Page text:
Driver who ‘used car as a weapon’ in revenge attack jailed for 18 years
PUBLISHED: 17:13 17 November 2020 | UPDATED: 17:13 17 November 2020
A 32-year-old Ipswich man “with a bruised ego” who deliberately drove at a group of men on a pavement - leaving one of them with “catastrophic” head injuries - has been jailed for 18 years.
Sentencing father-of-two Thomas Broughton, Judge Martyn Levett said he had used his car as a weapon in revenge for an earlier incident outside the Water Lily pub in Ipswich, which had left him feeling humiliated.
“You used your car as a weapon with the intention of causing serious injury to those you perceived responsible for humiliating you,” said the judge.
He said that Broughton, who he described as having a “bruised ego”, had taken cocaine and consumed alcohol during the evening, before mounting the kerb and deliberately mowing down the men - and causing “catastrophic” head injuries to one of them.
Broughton, of Woodbridge Road, Ipswich, was cleared after a trial of three offences of attempted murder but was convicted of one offence of wounding with intent to cause grievous bodily harm, as well as two offences of attempted wounding with intent to cause grievous bodily harm.
He was also found guilty of dangerous driving. He had denied all the charges.
In addition to being jailed, he was banned from driving for 16 years and four months. He will have to serve 12 years of the sentence.
In a victim impact statement read to the court, victim Shaun Littlewood’s wife described the devastating effect the collision had had on her family and said their lives would “never be the same”.
Sarah Littlewood said that before being mown down by Broughton, her husband was outgoing with a large personality and was someone who always lived life to the full.
He had worked at Felixstowe Docks for 21 years, where he was well liked and respected.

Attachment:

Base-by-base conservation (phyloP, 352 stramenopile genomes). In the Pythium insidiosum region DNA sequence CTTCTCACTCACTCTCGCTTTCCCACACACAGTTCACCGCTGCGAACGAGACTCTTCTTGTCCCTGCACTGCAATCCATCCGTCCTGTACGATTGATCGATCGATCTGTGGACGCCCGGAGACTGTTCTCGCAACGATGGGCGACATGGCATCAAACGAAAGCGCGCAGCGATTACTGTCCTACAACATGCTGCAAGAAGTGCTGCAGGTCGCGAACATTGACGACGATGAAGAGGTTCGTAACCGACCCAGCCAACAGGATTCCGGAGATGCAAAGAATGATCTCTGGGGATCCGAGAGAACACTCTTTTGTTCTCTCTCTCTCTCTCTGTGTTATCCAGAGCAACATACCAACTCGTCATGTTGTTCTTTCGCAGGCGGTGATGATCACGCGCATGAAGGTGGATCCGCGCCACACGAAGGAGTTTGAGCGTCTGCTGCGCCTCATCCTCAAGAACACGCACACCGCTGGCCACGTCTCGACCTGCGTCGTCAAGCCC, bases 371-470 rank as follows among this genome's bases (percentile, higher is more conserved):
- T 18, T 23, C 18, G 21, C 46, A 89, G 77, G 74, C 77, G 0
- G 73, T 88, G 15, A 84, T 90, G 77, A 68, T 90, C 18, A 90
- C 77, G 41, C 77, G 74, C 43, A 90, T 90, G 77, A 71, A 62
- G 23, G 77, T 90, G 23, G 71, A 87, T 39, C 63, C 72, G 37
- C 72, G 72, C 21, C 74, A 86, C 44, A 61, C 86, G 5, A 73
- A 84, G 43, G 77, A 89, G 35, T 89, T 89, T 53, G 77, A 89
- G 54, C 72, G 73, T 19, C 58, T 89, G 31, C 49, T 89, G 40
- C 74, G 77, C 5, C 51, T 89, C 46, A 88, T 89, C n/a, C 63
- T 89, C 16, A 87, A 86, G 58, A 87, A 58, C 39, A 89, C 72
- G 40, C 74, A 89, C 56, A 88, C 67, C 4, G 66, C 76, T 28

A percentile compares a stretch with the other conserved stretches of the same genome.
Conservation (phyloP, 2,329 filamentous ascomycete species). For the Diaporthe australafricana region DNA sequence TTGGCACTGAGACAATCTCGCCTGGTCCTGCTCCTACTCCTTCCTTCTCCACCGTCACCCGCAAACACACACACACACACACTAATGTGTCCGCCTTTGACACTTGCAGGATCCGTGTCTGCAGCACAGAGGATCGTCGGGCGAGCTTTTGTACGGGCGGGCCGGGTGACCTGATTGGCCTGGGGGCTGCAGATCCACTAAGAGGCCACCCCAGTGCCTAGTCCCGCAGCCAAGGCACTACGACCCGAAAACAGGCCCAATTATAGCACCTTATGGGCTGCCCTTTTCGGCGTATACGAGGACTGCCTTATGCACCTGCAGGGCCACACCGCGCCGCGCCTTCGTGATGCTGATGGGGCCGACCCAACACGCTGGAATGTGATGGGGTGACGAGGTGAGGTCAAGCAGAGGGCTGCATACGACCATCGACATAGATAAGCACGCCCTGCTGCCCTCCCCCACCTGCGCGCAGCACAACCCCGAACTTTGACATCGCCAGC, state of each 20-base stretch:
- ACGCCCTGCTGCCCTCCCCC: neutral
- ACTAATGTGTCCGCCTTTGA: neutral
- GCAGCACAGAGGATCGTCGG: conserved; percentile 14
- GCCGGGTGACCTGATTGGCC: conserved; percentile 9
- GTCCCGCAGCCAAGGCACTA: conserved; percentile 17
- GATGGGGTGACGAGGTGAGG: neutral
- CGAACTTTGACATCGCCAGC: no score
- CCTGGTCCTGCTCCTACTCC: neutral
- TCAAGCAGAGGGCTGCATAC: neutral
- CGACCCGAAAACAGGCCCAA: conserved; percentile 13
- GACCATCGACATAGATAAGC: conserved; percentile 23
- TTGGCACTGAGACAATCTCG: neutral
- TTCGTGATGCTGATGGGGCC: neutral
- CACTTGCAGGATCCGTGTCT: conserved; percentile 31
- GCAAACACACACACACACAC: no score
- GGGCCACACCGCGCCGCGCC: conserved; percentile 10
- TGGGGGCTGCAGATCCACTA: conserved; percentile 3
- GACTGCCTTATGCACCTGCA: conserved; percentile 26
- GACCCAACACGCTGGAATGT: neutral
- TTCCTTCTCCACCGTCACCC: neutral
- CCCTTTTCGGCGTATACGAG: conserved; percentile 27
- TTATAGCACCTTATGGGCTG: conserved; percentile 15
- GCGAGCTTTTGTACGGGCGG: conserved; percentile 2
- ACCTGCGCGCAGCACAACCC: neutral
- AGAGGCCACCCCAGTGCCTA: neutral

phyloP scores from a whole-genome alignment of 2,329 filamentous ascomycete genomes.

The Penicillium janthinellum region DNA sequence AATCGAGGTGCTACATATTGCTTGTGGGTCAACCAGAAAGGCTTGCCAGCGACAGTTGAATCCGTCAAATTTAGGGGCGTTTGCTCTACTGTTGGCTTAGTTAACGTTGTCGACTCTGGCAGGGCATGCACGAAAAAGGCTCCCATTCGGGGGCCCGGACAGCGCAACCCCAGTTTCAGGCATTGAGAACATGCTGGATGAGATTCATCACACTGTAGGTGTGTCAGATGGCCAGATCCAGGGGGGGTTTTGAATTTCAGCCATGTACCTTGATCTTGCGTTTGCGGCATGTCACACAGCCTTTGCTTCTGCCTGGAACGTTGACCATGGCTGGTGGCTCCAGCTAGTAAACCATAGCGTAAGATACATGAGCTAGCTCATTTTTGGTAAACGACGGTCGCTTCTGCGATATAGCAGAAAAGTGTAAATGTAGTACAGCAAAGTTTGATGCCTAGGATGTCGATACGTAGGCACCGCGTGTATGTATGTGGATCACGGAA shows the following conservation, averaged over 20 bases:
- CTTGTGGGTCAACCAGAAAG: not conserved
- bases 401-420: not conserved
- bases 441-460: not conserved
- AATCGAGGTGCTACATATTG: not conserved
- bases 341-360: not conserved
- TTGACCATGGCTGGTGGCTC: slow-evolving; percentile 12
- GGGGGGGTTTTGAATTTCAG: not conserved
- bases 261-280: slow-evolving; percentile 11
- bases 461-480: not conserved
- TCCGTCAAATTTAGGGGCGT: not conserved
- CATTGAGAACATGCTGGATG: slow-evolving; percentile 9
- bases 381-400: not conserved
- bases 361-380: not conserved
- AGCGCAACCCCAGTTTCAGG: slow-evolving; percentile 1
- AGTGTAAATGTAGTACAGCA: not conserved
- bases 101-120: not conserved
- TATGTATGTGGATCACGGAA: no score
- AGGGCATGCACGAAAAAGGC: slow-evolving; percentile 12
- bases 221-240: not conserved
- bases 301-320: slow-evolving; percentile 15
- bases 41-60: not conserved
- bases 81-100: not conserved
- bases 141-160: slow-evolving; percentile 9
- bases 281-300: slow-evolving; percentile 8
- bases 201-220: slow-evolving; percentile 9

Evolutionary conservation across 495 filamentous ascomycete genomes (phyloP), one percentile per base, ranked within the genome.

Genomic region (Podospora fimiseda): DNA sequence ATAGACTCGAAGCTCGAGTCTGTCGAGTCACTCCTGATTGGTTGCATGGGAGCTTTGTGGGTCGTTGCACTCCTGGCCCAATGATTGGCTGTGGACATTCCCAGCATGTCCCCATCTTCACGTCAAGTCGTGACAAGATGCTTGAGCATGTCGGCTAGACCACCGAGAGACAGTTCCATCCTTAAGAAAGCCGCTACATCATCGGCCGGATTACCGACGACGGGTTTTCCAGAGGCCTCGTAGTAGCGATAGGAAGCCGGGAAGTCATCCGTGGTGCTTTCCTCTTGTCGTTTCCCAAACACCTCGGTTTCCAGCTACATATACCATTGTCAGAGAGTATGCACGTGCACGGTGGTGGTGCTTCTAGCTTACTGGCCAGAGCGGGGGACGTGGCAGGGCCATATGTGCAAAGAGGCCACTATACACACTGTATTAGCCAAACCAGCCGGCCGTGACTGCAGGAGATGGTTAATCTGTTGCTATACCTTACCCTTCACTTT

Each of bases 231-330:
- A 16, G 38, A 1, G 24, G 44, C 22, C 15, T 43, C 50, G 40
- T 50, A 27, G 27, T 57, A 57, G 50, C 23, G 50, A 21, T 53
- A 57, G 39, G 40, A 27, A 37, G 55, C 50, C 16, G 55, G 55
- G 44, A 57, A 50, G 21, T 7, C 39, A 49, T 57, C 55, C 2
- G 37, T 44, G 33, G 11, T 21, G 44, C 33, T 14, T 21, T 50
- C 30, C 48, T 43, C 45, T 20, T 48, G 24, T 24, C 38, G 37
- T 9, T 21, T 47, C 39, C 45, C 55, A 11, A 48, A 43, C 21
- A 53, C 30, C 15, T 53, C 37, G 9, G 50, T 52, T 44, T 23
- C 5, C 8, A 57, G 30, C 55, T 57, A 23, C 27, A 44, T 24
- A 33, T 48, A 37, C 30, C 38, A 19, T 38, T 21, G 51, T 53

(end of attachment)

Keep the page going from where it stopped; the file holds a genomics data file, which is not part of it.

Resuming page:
During the Thursday night clap for frontline workers during lockdown, her husband’s colleagues had clapped for him as well as NHS staff.
As a result of Covid-19 restrictions, she said her husband had spent five and a half months in hospital without a single visit from his family and not knowing what was really going on.
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“He woke from a coma seeing medical staff dressed fully in PPE. Can you imagine waking up to that totally alone?” she said.
Mrs Littlewood said she had stopped work to support her husband and their two children and her husband’s father had all suffered because of what happened.
As a result of the collision, she said her husband had been left with limited mobility on his left-hand side and had problems with his memory.
Nearly eight months on, he was now able to walk and eat independently slowly - but had been left with feelings of frustration.
“It’s going to be a very long and emotional recovery for Shaun,” she said.
“I just hope in time he will return back to work and to the independent life he once had before it was ripped away from him,” said Mrs Littlewood.
The court heard that as a result of the late night collision in St Helen’s Street in March, Ashley Green, another member of the group, was struck by Broughton’s Audi A3 on the pavement and spent several days in hospital receiving treatment for his injuries.
A third victim, Brandon Mann, was clipped by the car and received an injury to his leg which didn’t require hospital treatment.
During Broughton’s trial, it was claimed he had deliberately driven his car at the men’s group in revenge for an altercation which happened in the street a few moments earlier outside the Water Lily pub in St Helen’s Street.
Giving evidence, Broughton claimed he had been verbally abused by a man before being set upon by at least three men as he left the pub.
However, he denied deliberately driving at the group in revenge for that incident.
Jeremy Benson QC, for Broughton, said his client had come across the group of men by chance in his way home and had not gone looking for them.
He said there had been some violence towards Broughton during the earlier incident outside the pub.
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